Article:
This is the spring of the Will Muschamp era.
You’re excited for the new era of South Carolina football. You’re laughing at all his jokes. You’re sure that every three-star prospect he woos is a diamond in the rough bound for the Pro Football Hall of Fame.
Reality arrives in the fall. The Gamecocks were 3-9 last year, and it wasn’t a hard luck 3-9. South Carolina earned that record. The Gamecocks were in the top half of the SEC in turnover margin at plus-five for the season, so it’s not as if they were undone by turnovers. They had injuries at quarterback, but neither Connor Mitch nor Lorenzo Nunez was lighting it up before he left.
This is a team with issues. It finished No. 11 in the conference in total offense and No. 14 in total defense in 2015, and the cupboard doesn’t look any more stocked heading into the 2016 season.
The Gamecocks will have to replace 59 percent of their all-purpose yards from the 2015 team, including their top four producers in that category — Pharoh Cooper (1,139), Brandon Wilds (709), Shon Carson (630) and Jerell Adams (421).
The leading tackler of the past three years — linebacker Skai Moore — is gone. Last year’s second-leading tackler — rent-a-safety Isaiah Johnson — is gone. Their 185 combined stops were nearly a quarter of the Gamecocks’ total last year.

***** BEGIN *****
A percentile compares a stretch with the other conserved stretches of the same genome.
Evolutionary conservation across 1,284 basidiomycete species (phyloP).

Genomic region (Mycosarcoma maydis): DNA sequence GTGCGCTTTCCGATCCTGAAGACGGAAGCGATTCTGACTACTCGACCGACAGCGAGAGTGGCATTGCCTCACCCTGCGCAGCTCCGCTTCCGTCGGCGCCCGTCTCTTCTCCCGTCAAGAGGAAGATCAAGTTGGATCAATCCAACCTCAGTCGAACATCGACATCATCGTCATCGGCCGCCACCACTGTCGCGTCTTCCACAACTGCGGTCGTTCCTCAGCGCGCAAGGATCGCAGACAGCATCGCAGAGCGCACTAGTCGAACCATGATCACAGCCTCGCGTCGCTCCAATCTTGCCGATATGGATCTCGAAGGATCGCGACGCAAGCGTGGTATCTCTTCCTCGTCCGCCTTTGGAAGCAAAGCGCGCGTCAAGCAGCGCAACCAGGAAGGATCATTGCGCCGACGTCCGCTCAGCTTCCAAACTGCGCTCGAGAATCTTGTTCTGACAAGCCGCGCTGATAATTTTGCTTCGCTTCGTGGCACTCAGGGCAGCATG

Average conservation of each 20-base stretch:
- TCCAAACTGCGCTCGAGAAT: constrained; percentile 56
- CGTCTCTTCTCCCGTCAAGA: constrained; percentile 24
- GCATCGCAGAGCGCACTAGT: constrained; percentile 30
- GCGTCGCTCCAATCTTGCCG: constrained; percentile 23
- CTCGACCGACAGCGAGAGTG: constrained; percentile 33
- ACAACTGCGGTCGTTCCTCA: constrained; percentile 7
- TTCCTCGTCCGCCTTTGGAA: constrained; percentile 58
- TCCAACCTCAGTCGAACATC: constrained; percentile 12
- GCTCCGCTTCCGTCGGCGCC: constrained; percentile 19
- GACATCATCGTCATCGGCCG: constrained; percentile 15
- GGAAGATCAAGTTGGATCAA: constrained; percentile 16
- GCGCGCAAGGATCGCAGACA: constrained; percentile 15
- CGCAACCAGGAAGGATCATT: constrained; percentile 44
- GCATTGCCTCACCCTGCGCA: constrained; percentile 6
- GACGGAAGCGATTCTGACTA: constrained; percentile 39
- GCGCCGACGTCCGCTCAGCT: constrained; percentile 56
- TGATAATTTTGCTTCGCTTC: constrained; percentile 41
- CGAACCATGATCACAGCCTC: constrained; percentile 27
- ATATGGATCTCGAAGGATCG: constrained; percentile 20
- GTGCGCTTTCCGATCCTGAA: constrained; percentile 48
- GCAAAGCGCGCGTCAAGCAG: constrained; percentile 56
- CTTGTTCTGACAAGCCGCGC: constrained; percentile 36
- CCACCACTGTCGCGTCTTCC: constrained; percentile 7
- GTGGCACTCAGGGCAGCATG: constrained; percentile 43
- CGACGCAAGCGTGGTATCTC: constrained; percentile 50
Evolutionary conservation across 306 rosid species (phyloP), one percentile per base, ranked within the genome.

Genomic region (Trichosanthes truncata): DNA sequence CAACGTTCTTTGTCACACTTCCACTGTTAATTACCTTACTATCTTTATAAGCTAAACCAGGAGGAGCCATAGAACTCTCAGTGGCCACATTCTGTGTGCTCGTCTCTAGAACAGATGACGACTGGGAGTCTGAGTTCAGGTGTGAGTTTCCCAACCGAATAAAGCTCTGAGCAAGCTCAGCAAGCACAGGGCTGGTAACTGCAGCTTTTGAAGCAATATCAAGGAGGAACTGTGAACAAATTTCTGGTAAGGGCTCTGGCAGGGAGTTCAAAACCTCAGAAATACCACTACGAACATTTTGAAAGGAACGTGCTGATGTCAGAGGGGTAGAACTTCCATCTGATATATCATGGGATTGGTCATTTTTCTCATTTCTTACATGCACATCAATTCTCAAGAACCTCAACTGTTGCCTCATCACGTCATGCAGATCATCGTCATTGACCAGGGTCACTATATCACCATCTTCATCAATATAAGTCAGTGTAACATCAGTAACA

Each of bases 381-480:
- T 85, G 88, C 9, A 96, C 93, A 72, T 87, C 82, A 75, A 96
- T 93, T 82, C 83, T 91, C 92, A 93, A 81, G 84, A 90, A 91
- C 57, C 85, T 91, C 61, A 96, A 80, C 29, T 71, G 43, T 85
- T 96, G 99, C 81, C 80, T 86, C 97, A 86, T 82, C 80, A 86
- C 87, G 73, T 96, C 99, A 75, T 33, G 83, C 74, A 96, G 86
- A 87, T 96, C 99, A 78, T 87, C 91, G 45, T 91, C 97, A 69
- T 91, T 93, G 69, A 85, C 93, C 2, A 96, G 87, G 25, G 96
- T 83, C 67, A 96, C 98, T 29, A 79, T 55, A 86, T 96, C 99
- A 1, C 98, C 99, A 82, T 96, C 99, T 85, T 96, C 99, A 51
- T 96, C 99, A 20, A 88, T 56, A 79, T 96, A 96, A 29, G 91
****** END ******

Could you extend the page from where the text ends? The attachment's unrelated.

South Carolina and its fans can take comfort in the fact that the SEC East will be beast-less for something like the 10th straight season in 2016. Tennessee is likely to be the preseason pick to win the division, and Florida and Georgia will have enough talent to be dangerous, but the Gamecocks’ schedule is not exactly Murderers’ Row.
If South Carolina is going to compete for a winning season, David Williams will have to be as good as he believes he can be at tailback, and whoever emerges from a complicated quarterback competition will have to be more than solid. On top of that, the defense will have to get a lot of production from second-year linemen such as Marquavius Lewis, Boosie Whitlow and Dante Sawyer.
The next eight months will be about building momentum for Muschamp, which he can do through recruiting, spring practice and summer conditioning. He will need all of it he can get when the season begins on Sept. 1 in Nashville, Tenn., against Vanderbilt.
Sept. 1, 2016: At Vanderbilt in season-opener